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If you are due to be flying with British Airways (or indeed on other airlines) tomorrow, I would highly recommend taking a minute to check the status of your flight. BA has begun proactive cancellations on a number of routes in advance of the predicted snow.
I’m not sure how widespread the planned cancellations are (and, of course, it could get worse depending on how things develop tomorrow), but it certainly seems to be impacting a range of routes:
London – Amsterdam
Generally speaking, BA tries to focus planned cancellations on domestic and short haul high-frequency routes, so I wasn’t at all surprised to see cancellations for Leeds, Manchester, Paris and Amsterdam (the first four routes I checked).
What is interesting is that the weather doesn’t actually looks too bad tomorrow according to the forecasts – the real snow isn’t due until later in the week. If BA is already making cancellations, the next few days could potentially be very frustrating for travellers.
As always with these situations, all you can really do is try to make the best of it. That means being proactive in terms of monitoring your flights and making alternative/backup arrangements if you can. Be prepared for delays and cancellations – for example, if you have health issues, make sure you have enough medication with you (not in your bag) to last a few days. Double check that your travel insurance is up to date, etc.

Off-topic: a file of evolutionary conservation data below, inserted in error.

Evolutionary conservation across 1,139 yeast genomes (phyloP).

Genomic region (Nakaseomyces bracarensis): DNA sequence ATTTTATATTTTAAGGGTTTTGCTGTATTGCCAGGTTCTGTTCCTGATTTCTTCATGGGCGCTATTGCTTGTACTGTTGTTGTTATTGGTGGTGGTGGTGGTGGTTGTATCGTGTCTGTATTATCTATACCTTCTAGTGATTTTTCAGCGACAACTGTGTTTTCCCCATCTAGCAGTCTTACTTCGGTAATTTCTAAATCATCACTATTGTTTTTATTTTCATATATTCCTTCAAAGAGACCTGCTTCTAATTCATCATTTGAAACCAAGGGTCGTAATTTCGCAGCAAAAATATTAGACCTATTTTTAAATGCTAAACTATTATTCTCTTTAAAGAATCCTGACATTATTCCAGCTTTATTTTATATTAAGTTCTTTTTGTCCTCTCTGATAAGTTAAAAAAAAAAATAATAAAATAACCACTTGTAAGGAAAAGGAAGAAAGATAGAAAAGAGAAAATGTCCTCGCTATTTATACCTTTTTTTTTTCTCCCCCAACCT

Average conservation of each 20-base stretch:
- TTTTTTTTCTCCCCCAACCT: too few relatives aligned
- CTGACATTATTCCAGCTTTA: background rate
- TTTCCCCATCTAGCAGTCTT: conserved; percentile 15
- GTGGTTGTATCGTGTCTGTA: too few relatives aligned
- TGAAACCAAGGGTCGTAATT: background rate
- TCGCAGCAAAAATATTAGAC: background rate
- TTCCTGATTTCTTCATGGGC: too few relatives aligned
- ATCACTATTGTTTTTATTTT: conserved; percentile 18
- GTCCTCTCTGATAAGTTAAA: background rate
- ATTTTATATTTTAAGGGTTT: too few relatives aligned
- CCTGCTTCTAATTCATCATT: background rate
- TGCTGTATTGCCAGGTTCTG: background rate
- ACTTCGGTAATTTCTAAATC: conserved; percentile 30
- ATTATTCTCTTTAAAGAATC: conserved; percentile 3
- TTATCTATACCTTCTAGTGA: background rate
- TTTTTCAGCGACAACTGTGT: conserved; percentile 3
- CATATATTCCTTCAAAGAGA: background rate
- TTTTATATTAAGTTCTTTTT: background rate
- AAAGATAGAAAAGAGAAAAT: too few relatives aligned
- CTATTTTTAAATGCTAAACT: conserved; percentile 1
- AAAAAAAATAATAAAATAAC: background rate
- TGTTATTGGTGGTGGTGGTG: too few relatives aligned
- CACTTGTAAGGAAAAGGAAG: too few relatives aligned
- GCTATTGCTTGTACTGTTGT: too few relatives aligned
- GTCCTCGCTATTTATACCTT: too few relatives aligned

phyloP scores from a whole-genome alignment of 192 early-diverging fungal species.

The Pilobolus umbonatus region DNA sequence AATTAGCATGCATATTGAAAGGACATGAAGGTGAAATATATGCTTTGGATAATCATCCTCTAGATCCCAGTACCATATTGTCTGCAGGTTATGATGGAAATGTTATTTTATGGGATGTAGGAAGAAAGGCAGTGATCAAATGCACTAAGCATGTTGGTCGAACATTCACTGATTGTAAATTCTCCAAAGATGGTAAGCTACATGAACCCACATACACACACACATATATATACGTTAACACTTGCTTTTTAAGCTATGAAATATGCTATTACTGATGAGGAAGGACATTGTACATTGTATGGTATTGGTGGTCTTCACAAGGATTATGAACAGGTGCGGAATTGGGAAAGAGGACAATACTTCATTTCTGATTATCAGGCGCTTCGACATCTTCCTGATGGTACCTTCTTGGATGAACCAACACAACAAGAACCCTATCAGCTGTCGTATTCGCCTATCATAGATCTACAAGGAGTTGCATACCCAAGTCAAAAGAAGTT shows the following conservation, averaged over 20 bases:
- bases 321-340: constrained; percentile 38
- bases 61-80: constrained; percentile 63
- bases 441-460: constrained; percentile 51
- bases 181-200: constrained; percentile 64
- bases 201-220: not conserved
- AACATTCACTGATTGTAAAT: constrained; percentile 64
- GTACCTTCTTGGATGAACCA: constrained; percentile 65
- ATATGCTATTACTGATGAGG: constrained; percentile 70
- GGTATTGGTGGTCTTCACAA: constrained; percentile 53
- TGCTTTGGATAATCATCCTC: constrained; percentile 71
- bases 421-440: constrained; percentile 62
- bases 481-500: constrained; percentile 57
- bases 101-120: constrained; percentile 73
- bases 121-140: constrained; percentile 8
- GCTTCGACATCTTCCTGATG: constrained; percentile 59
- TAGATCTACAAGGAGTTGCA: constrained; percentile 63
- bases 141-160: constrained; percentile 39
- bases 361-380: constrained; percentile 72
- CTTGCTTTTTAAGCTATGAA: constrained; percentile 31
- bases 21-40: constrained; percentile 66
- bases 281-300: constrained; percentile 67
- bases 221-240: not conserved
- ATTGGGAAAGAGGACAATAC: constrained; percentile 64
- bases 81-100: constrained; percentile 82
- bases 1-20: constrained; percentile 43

Most importantly, keep your wits about you and try to maintain some sort of sense of humour! – Getting stressed won’t change anything.
EU 261 Rights when your flight is cancelled due to weather
Right to assistance
Under Assistance (Article 8) passengers must be offered the choice between:
- A full refund, within 7 days, of the fare paid for the segments not flown and also for the segments flown in case continuation serves no purpose. In case of cancellation of a connecting flight, the passenger is also entitled to a free flight to the point of origin.
For example, you are travelling MAN-LHR-BCN v.v. . If you arrive in LHR and the BCN flight is cancelled, you can opt to not travel further and to fly back to MAN free of charge. You should then be refunded the entire fare for the roundtrip. If a flight on the inbound trip is cancelled, and you choose not to travel further, you only receive a refund for the return trip (i.e. 50%).
- Rebooking on another flight to your final destination “under comparable travel conditions and at the earliest opportunity”. You can also choose to be rebooked on a later date to the same destination, if available. “Comparable travel conditions” mean that downgrades and extra transfers are to be avoided. Also, the flight timings should match the original timings as much as possible.
Right to Care
Article 9 obligates the airline to provide, in the event of a cancelled flight, irrespective of the cause of the cancellation, the following care:
- Meals and refreshments in a reasonable relation to the waiting time
- Two free phone calls or telex, fax- or e-mail messages.
And, if an alternative flight only departs the following day(s):
- Hotel accommodation
- Transport between the airport and the accommodation
There’s an argument as to whether compensation should also be due in these sort of situations. Common sense would suggest that a bit of snow in winter shouldn’t really count as an “extraordinary circumstance”, and therefore compensations should be granted. The reality, however, is that BA is extremely unlikely to pay out. If you fancy a Court battle with BA though, I’m sure many people would be interested to hear how it goes.
BA has a particular fondness for cancelling flights from Leeds Bradford (especially if I’m supposed to be flying!) even if the weather is fine, so I’m all too familiar with these situations. If you’re flying in the next few days, you have my sympathies. Good luck!